On lacking style… American style.

The (typically quiet) religious Ethiopian Israeli girl in my class was up for talking about her thesis topic and getting suggestions. She began to describe her topic, having to do with religious authorities in Israel discriminating against religious Jewish Ethiopian practices. One student in the class, a (typically argumentative) Ashkenazi secular guy, offered some information on the topic from a book he read.

He began by saying – “Ze dibair al Kushim v’Levanim…” which is the equivalent of saying, “It talks about Niggers and Whites…”

I never saw so much emotion looming across the girl’s face, but she politely – yet sternly – responded, “B’vakasha, Shchorim…” (“Please, Blacks.”)

He didn’t get the message, or didn’t really care, because he gave her a patronizing look and said, “What’s the difference, it’s all linguistics,” and continued talking until the class released an outburst fit for a mediation center.

My point here is this. In America today, most of the time, you just wouldn’t see that happen. People are so polite about words, names, terms, and although there are those who claim all the political correctness dances around the issues, or it’s all a cover for racist feelings anyway, it still shows an element of respect that people stick to these social rules. The fact is, she had a right to correct him and save face, even if it did seem silly to argue over words.

But why should it? Words are what cause and carry on conflicts worldwide.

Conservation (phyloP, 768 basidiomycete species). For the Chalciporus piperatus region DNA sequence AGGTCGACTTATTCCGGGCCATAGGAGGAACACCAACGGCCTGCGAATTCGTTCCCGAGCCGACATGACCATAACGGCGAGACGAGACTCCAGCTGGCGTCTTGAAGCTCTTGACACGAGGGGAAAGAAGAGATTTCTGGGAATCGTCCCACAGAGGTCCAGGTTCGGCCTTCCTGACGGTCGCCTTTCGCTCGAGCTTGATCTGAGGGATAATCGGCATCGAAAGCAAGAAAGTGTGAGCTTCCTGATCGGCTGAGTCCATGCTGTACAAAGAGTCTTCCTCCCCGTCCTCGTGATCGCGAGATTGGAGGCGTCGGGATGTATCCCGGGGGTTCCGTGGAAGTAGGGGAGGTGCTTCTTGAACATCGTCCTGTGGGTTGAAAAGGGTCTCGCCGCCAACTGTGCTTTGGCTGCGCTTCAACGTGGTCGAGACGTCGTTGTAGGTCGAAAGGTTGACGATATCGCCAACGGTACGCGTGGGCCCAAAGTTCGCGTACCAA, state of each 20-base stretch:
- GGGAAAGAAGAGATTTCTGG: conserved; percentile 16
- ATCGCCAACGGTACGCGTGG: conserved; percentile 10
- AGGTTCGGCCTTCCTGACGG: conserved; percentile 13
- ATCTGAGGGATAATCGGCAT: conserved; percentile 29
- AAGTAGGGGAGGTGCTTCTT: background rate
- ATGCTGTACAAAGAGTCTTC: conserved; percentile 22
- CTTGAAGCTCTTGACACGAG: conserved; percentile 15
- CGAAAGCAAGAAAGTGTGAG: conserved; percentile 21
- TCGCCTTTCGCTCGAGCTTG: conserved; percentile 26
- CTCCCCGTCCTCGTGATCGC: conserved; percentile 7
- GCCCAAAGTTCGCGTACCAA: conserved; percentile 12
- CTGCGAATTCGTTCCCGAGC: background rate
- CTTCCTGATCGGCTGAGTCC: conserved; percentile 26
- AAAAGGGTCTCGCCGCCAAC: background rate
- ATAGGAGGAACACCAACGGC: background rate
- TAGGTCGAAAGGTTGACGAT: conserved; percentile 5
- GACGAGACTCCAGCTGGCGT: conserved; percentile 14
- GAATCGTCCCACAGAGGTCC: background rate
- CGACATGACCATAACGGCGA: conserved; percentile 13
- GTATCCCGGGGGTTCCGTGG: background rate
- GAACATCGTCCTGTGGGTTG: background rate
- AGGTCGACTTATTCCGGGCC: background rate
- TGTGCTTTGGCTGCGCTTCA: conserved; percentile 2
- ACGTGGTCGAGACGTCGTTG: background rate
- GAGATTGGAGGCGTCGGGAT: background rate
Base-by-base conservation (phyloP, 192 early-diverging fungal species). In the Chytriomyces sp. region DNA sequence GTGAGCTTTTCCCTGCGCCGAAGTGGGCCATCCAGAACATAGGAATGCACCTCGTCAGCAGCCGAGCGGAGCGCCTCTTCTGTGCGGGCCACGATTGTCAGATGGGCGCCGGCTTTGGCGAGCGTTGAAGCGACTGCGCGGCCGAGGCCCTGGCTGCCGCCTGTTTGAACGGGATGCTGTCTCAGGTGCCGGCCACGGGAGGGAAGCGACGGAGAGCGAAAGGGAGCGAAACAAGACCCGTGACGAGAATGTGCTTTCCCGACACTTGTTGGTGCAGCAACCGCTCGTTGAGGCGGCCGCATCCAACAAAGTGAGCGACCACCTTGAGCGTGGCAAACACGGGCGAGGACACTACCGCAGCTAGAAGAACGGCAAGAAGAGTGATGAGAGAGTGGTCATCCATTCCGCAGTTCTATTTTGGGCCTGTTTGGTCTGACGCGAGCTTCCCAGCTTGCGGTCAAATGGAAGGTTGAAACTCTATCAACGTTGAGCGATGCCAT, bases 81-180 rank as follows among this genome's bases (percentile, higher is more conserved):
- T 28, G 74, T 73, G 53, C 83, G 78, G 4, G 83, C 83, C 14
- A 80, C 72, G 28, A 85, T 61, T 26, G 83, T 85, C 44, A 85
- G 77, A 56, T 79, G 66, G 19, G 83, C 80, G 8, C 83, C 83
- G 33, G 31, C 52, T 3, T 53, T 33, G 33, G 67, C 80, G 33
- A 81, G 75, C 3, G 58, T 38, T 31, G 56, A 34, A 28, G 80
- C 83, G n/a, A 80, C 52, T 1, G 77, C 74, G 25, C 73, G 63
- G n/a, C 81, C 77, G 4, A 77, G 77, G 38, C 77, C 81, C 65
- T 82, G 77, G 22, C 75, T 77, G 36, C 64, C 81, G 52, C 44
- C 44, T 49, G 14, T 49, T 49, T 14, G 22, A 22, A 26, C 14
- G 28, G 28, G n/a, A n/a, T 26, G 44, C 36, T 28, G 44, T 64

Comments

  1. AnnieGetYour says:

    I think that the use of ethnic/racial slurs is problematic for a number of reasons, but primarily because the words we use change the environment in which we live.

    A space where “nigger” is used is not a safe space. While it is just “semantics” I still wouldn’t feel comfortable speaking in a class where a guy called me a “kike,” or referred to women as “bitches.”

  2. Sholom says:

    For the record, as I’ve already stated on another ocassion, the Beta Israel are not Jewish.
    They are Israelites (Benei Yisra’el), but not Jews (Yehudim). Therefore, their Halachic status, in my opinion, is as follows:
    1. They are not obligated to follow Jewish Halacha, particularly where it conflicts with their own Mesora. It is forbidden for any Jewish legislative body (including the Israeli rabbinate) to coerce them to do so.
    2. Their bread is Pat Yisra’el, their wine is not Nesech, and their cookery is Bishul Yisra’el.
    3. They are not required to undergo any sort of conversion ritual such as Hatafat Dam Berit.
    4. It is permitted for a Jew to marry one of them.
    5. Any discrimination against a member of Beta Israel, including the usage of racial slurs, is expressly forbidden.